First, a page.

There was a time, not so long ago, when any deficit felt insurmountable, when losing streaks came in bunches and run production was far more an aberration than a sure thing.
Success has evaded senior Rudy Nolasco since he began his Blaine baseball career as a freshman. The same goes for any Borderite who’s taken the diamond since 2012.
Blaine has gone 3-33 in Northwest Conference play the past three seasons. But while the losses have piled up, Sean Linville, who coached the team in 2013 and ’14, Larry Hoffman, who for two years was Linville’s assistant before taking over this season, and the rest of the Borderites’ coaching staff were molding a club they knew could be competitive.
Midway through this spring’s baseball season, the Borderites are proving they no longer can be taken lightly.
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“We’ve been working at this basically for three years,” Hoffman explained in a phone interview. “A lot of kids have been here all three years. Some played as freshmen and sophomores. Basically we’ve been trying to get them to buy into not accepting failure, and so it’s been a three-year process. The kids have taken a bunch of lumps over the last two years, and I do mean a bunch of lumps.”
Already in five league games the Borderites (7-5, 4-1 NWC) own more league wins then they earned the past three seasons combined.
They find themselves in an unfamiliar, yet welcoming position, exiting spring break tied for the conference lead in the Class 2A playoff race.
Blaine’s three-year, program-elevating process has largely been an exercise in confidence building, which has been accelerated by the players’ commitment to becoming a winning ball club, Hoffman said.
The Borderties have capitalized on summer ball experience, and they’ve shown a willingness to put extra time in the batting cages.
“This is the first time in a number of years for the first two weeks of practice, at the end of practice some of them would stay around in the dark taking ground balls,” said Hoffman, who deflected credit, saying he’s simply trying to carry over what Linville began establishing. “A couple guys go to the cages and get swings in. I’d never really been exposed to anything like that until this year. It’s refreshing to see.”
Hoffman said Linville preached mental toughness, constantly imploring his club to find ways to scratch and claw out wins.
The Borderites have adapted that mantra this season, and Nolasco said Blaine’s initial shot of confidence came during its first league contest on March 26 against Lynden — a 7-4 win
“When we started, we played Lynden at home and lost 4-2 (in the second game of the season) and didn’t hit the ball well,” Nolasco explained. “In conference play, the very first game at Lynden, we went over there with a lot of confidence and said, ‘We are going to beat them,’ I think that was a big boost that got our confidence up, hitting the ball so well against Lynden, which has always been pretty good.”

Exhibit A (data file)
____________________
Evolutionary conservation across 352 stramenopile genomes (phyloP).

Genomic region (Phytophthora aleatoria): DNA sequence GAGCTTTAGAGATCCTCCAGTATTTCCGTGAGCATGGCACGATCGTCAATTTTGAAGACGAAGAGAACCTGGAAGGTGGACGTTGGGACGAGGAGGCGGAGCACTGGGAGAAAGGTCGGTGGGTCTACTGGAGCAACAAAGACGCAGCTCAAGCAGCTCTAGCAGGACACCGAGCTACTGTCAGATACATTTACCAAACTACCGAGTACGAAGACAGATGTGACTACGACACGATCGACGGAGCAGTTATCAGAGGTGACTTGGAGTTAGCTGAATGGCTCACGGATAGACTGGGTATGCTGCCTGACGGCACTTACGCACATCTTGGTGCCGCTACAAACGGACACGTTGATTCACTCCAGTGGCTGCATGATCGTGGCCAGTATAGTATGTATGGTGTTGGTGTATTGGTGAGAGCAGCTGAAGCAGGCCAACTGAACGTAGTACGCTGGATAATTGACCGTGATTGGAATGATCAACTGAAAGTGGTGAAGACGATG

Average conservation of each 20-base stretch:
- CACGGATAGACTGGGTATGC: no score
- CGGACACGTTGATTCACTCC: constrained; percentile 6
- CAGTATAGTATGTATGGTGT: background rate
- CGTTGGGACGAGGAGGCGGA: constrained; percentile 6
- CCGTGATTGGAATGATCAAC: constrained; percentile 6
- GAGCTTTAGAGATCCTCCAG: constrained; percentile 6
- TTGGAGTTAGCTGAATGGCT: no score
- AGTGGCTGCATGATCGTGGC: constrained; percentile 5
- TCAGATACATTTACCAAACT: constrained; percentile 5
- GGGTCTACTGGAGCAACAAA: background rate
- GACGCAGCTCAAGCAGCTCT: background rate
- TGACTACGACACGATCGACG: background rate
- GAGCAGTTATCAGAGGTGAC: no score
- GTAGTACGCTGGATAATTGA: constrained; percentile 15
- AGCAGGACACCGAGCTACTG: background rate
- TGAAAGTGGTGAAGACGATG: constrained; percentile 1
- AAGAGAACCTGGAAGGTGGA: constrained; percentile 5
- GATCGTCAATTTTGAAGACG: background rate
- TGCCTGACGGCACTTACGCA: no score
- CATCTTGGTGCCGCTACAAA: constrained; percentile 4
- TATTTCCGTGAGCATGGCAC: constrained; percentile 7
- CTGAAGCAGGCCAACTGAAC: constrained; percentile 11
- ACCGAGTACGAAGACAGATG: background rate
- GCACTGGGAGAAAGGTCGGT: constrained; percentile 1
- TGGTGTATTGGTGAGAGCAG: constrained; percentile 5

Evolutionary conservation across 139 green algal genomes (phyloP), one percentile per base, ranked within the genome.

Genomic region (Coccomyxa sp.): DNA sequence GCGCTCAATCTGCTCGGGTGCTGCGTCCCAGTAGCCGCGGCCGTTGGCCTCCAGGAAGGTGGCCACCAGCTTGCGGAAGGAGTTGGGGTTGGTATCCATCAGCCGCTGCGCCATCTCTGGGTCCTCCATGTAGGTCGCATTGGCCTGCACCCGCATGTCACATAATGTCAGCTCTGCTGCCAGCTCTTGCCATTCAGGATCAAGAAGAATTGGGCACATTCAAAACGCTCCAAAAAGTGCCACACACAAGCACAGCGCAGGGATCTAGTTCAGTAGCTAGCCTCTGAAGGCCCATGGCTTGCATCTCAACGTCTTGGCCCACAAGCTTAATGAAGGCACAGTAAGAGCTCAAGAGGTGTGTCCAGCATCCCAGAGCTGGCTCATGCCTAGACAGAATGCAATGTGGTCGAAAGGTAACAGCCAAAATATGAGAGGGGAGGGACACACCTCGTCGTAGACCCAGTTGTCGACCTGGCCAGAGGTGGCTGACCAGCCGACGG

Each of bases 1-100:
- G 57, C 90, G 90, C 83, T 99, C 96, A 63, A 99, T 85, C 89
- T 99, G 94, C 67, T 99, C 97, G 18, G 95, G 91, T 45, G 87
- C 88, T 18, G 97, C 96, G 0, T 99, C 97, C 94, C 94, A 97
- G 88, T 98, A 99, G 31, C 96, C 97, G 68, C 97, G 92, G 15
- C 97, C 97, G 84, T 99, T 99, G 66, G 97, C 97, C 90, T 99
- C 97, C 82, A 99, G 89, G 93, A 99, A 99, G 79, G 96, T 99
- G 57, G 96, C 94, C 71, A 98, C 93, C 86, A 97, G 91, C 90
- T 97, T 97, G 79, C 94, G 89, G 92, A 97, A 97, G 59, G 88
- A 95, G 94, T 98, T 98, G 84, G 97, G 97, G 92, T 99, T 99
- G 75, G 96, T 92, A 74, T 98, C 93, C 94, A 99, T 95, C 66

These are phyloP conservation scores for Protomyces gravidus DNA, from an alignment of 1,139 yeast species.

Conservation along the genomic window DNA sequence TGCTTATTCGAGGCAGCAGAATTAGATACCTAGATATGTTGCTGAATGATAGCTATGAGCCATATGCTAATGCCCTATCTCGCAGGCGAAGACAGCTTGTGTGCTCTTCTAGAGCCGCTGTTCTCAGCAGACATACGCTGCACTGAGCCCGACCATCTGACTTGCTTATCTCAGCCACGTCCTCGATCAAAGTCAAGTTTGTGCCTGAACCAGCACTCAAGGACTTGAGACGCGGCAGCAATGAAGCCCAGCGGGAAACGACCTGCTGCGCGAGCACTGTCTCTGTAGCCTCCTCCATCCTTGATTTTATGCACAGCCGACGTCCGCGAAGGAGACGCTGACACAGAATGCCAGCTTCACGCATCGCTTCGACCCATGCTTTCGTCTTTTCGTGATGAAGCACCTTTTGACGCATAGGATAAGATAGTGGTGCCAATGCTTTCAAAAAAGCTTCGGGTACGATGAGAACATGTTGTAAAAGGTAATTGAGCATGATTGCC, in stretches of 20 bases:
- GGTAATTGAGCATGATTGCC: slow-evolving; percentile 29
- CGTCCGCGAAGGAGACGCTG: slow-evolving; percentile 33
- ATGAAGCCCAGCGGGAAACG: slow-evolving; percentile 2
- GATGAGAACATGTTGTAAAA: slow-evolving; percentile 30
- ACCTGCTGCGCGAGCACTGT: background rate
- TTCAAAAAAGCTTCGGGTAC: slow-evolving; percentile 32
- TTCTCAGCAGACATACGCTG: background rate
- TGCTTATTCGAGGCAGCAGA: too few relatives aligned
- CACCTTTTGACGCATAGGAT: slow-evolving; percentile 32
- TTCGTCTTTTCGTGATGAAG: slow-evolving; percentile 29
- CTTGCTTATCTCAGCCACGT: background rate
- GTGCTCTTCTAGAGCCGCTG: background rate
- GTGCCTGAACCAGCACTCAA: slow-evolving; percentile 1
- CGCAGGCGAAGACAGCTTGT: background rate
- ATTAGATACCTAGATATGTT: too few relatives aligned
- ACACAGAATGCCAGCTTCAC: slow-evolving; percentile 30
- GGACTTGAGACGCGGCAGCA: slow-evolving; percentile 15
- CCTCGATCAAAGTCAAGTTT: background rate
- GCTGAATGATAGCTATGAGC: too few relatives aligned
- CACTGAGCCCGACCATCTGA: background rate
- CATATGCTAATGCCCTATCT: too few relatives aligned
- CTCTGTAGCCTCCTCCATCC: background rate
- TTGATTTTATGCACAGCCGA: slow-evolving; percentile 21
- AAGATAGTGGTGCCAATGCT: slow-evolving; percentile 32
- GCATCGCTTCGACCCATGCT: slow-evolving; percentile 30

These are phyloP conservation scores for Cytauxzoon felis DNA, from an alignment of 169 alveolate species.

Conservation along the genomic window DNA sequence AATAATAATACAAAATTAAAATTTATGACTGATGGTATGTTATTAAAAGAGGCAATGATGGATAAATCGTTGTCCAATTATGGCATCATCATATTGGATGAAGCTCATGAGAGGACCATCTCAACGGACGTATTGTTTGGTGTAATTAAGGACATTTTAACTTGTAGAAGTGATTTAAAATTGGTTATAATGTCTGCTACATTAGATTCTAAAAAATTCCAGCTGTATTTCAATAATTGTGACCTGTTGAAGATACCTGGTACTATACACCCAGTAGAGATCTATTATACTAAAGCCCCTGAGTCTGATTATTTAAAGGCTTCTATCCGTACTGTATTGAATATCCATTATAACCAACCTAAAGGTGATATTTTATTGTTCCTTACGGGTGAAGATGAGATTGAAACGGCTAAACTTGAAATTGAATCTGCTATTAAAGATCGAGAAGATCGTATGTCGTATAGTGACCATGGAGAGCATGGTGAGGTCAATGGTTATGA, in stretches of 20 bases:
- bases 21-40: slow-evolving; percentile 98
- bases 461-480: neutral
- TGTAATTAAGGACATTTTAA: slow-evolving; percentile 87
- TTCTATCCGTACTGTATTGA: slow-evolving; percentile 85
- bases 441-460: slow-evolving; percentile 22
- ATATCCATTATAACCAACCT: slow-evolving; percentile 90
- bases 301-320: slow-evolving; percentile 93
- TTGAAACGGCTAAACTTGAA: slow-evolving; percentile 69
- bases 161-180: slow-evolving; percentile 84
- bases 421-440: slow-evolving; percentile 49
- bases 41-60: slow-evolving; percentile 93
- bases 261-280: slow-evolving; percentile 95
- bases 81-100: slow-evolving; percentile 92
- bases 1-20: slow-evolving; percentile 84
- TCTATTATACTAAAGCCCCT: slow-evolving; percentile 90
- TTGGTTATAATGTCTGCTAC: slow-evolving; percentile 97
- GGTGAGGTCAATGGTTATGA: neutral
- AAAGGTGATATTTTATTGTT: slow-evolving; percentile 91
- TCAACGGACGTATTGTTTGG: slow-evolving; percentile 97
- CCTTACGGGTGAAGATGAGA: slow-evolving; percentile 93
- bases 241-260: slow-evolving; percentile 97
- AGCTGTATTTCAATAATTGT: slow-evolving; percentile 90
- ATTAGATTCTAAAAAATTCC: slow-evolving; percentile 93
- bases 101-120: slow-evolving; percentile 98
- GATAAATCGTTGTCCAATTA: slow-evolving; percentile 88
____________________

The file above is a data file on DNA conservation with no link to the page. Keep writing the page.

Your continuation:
Blaine has won five of its last seven since, and while the Borderites have improved in all facets, strong pitching has carried the club.
Junior Jonathan Starcer, who Hoffman described as a strikeout pitcher, has been tremendous, pitching his way to a 4-0 record. Senior Cody Gobbato, who offers more of a controlled style, is 1-2, but Hoffman said he easily could be 3-0. Nolasco has served as a solid innings eater, and sophomores Anthony Ball and Eric Davis also have contributed.
The Borderites’ offense, while not overpowering, is averaging a run more per game than last season, and Hoffman said the team’s top hitters are averaging 50 to 100 more points than last spring.
Starcer and sophomore Jalen Kortlever have set the tone atop the lineup, and Jared Vogee, Ball and Josh Fakkema all are enjoying breakout years at the plate.
“Offensively, we are way better than we were last year,” Hoffman said. “Last year we were one or two guys deep that even had a chance to get a hit, and this year we have six or seven that are hitting the ball. A lot of it goes to the kids’ commitment. They wanted to get better.”
Nowadays, a different feel permeates throughout Blaine’s ball club.
No longer are dugouts eerily silent when adversity strikes, and the Borderites go into games expecting to win. Nolasco endorsed the welcoming feeling.
“It feels pretty good knowing that in the past few years the team always felt like the underdog, ‘Oh, wow, we have to play such a good powerhouse,’” Nolasco said, “and know it feels good to be on the other side having confidence in yourself. Every time you get a win you get more confidence, and that keeps you going.”
The Borderites aren’t getting too far ahead of themselves. Their preseason goal was to finish .500 and to earn a district playoff berth. Both seem more than plausible, but regardless of how Blaine finishes the season, the program appears to be on the upswing.